As in any correspondence, topics are as easily picked up as dropped. On hearing from Sims that she may write a certain kind of novel, Markson snaps back: “What the hell is a ‘young adult novel’? Don’t waste your writing time on trivia, dammit.” In the same letter, in answer to questions as to the identity of his newest lady friend—never divulged—Markson confesses: “Okay, I’ll tell you. It’s Hillary. She’s told Bill, and understanding the depth of her passion he’s willing to step aside. And of course she’ll forgo a run for the presidency.”
A subject that persists is critical writing about Markson’s books. Like any other writer, he needed to be recognized and validated. In his case, at times this understandable desire shades into amusing or disquieting self-centredness. The first letter contains the earliest of many disappointed references to an article on his works for The Review of Contemporary Fiction that never came out. In the same response Markson signals appreciation of Sims’ “thinking of doing something on my work for some other periodical.” Fourteen months later, with Sims arranging to visit Russia, he writes: “But in the meantime, I demand more and more work on your Markson paper, hear? Every minute, until!”
When Sims does write an essay on him for the New England Review (included in the book) and he has it in hand in June 2008, she says in a footnote that she felt “nervous for him to read it, knowing he was easily angered by mistakes (as he perceived them) people made when writing about him.” Indeed, Markson does ask her a pointed question that catches her flat-footed: “This was exactly the kind of response I’d been dreading.” One of the aspects of writing about an intelligent writer who applies himself or herself to putting a creative work together in a way that makes sense on a variety of levels is that they generally, and specifically, know their work, including individual lines, better than the majority of their critics or reviewers. Academic friends have experienced what Sims did, as have I, when dealing with Markson, but I always appreciated his letters. His touchiness could be seen as aggressively charming (or vice versa), and indicated a deep dissatisfaction with his small audience and the resulting economic precariousness.
On that matter, in an interview with Joey Rubin at Bookslut, Markson spoke about how his financial difficulties necessitated selling first editions of “…Under The Volcano, say, or Dylan Thomas. Or an On the Road. Which, incidentally, Jack was so drunk when I asked him to sign… that he jammed the pen right through the flyleaf.” Markson did have success with a Western satire titled The Ballad of Dingus Magee (1965); while nowhere near a bestseller, it did earn him money from Hollywood for a film adaption starring Frank Sinatra.
Earlier works were slight novels: Epitaph for a Tramp (1959), Epitaph for a Dead Beat (1961), and Miss Doll, Go Home (1965). These were followed by the more demanding, and rewarding, Going Down (1970), which is set in Mexico, and Springer’s Progress (1977). Eleven frustrating years later—as his friend Ann Beattie relates in her Afterword, “What do you say to someone who’s written an original, brilliant book that no one will publish?”—Wittgenstein’s Mistress came out. In Rubin’s words, Markson’s oeuvre made him “the consummate ‘unknown and underappreciated’ author of his generation.” This would hardly recompense him for the attention he felt he deserved, and not reconcile him to having, in his opinion, his works misread.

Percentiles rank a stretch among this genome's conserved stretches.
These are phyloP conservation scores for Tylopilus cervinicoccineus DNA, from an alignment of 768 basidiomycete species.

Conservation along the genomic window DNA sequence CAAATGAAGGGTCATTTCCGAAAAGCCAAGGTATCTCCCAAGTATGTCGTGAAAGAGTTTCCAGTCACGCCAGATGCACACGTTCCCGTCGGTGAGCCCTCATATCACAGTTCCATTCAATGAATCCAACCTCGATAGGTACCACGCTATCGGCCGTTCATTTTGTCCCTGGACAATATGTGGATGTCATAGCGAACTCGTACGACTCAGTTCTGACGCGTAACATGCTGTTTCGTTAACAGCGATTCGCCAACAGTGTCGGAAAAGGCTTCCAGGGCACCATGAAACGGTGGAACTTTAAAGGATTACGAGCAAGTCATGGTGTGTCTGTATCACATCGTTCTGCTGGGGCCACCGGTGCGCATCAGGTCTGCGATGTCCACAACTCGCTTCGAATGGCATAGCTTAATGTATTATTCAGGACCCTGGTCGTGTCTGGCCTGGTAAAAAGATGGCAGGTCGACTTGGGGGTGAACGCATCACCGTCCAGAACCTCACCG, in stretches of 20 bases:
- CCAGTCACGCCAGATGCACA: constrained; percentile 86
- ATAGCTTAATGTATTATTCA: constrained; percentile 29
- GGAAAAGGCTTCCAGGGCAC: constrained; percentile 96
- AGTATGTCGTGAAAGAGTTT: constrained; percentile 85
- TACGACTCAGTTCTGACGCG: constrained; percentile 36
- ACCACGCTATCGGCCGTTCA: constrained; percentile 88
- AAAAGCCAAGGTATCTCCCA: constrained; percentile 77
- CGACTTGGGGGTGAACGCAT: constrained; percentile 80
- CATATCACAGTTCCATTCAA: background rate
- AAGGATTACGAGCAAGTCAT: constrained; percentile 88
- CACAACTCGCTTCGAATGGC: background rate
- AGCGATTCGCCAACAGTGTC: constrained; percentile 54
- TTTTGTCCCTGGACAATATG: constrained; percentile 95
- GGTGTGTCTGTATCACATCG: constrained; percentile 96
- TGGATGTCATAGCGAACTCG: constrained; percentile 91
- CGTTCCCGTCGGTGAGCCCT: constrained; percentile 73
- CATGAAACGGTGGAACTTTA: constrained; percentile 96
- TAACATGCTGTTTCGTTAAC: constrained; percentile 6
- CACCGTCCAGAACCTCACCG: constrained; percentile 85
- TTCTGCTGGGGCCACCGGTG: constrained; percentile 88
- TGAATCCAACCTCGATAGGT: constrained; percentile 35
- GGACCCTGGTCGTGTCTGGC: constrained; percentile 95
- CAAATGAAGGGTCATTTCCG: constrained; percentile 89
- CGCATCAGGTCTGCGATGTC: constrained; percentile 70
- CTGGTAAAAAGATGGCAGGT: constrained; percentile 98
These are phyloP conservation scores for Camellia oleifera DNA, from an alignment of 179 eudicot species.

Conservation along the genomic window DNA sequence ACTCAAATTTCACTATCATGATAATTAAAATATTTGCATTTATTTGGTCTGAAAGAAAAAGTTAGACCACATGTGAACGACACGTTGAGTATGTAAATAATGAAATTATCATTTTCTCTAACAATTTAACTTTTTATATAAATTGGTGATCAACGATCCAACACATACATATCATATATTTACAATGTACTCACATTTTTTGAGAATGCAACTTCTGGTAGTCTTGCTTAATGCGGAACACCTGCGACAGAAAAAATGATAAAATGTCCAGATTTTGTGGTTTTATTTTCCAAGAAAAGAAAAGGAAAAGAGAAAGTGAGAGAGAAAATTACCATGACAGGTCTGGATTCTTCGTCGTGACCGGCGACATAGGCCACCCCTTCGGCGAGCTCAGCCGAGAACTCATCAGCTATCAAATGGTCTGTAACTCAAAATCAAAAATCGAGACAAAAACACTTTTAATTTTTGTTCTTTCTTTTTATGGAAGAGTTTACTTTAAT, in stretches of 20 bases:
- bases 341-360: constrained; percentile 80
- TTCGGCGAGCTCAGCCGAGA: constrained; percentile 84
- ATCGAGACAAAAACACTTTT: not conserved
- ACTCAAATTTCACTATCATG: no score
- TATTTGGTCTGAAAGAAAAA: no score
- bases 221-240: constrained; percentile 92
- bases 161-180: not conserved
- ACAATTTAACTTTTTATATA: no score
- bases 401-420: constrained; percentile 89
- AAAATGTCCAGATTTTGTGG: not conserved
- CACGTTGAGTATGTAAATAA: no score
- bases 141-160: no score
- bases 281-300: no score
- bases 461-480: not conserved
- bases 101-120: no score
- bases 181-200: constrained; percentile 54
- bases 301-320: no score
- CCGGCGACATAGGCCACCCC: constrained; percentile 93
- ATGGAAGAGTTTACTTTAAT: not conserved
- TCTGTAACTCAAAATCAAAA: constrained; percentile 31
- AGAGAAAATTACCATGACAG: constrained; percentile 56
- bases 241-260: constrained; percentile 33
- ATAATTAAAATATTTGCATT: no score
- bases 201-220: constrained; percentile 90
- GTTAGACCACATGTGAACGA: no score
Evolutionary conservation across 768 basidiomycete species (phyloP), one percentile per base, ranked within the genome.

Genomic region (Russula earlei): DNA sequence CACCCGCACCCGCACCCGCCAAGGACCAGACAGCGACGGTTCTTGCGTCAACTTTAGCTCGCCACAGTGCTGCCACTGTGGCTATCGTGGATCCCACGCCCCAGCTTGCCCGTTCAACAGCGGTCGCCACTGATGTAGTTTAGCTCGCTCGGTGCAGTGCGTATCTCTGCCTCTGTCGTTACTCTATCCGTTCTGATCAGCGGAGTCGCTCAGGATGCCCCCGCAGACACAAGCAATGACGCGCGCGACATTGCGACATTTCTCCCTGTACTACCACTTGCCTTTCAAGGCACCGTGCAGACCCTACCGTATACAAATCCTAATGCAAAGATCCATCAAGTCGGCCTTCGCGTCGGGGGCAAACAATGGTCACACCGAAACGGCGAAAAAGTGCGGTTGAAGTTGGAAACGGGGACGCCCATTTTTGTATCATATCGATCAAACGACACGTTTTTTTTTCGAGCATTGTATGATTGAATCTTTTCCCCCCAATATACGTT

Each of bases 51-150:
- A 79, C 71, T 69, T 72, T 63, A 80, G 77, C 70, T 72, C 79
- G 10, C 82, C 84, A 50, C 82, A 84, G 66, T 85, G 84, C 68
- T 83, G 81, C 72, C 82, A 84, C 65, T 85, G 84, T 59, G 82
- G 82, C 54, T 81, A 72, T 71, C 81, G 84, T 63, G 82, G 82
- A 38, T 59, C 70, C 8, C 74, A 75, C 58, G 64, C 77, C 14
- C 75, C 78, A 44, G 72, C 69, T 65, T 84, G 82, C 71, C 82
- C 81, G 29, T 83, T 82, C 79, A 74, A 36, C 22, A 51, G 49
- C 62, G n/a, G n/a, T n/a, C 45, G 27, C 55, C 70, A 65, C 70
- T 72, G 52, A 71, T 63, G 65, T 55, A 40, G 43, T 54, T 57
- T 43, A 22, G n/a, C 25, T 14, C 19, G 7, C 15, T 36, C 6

His own intense responses to reviewers, publishers, and ideas about alleged themes in his novels might lead one to suspect he wished for more control of what was said. When a third party tells Markson she knows he and Sims had met, he writes: “What am I gonna have to do, demand copies of everybody’s e-mail?” There is an element of suspicion that perhaps Sims, as a friend, understandably doesn’t want to state outright, yet it runs through the letters. It’s a tribute to Markson’s better qualities—his loyalty and support for Sims’ work, his interest in other aspects of her life, and his sense of humour, often at his own expense—that the darkness of that behaviour can be overlooked or missed.
In addition to the letters, Sims’ essay, and Beattie’s contribution, Fare Forward contains an interview Sims did with Markson in 2007 for Rain Taxi. In it he talks of a potential new novel that “will be different from these last four—the index-card four, as we seem to be calling them… Actually, the basic form will probably be somewhat the same, still ‘experimental’ in that way. Short takes as opposed to lengthy narrative, no fictional baggage, no dramatic scenes, no episodes… But it’s all extremely tentative in my head still.” Had he been able to outlast (I don’t think he could overcome) the illnesses he had, specifically cancer (though what killed him is unknown, to me), then we may have had yet another departure in his writing.
His final completed book, The Last Novel, offers a picture of the narrator that aligns closely with how David Markson often represented himself in the correspondence with Laura Sims: “Old. Tired. Sick. Alone. Broke. All of which obviously means that this is the last book Novelist is going to write.” Few though they are, the welcome publication of these letters means that we can once more enjoy his presence and hear a familiar voice. As Beattie says: “Just because they’ve died, those writers don’t disappear.”
Fare Forward: Letters from David Markson, Edited by Laura Sims; Afterword by Ann Beattie | powerHouse | 156 pages | $12.95 | paper | ISBN # 978-1576877005